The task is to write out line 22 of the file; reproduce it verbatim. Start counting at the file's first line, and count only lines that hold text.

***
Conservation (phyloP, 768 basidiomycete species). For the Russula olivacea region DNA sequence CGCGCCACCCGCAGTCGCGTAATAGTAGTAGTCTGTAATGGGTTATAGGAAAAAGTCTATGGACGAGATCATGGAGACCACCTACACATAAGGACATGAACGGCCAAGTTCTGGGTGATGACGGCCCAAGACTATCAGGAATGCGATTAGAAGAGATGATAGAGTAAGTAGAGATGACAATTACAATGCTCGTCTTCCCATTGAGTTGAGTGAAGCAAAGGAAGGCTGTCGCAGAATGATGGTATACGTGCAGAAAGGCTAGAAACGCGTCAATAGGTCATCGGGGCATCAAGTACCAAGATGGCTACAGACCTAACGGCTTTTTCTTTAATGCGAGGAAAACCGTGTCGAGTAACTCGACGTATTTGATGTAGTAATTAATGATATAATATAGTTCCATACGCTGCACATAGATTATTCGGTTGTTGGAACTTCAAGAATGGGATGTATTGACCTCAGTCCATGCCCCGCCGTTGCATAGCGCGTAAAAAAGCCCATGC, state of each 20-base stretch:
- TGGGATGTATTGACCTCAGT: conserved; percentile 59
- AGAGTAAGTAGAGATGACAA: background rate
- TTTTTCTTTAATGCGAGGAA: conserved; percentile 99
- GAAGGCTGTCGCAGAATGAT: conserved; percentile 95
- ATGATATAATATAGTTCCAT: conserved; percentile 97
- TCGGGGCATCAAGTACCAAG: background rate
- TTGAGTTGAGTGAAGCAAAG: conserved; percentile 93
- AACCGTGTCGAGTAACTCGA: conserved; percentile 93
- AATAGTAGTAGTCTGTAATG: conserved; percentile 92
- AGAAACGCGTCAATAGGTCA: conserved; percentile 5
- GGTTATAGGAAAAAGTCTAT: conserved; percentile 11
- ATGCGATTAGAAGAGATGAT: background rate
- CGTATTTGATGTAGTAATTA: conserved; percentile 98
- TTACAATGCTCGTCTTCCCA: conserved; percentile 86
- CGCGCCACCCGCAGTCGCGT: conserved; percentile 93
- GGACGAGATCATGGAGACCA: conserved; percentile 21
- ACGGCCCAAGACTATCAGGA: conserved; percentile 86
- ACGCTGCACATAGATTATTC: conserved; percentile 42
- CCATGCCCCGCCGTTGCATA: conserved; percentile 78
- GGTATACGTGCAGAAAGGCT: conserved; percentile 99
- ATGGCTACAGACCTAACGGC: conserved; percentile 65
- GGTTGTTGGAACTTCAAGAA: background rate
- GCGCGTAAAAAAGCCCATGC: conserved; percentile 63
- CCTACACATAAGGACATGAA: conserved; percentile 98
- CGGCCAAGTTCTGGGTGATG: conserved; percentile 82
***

- ATGGCTACAGACCTAACGGC: conserved; percentile 65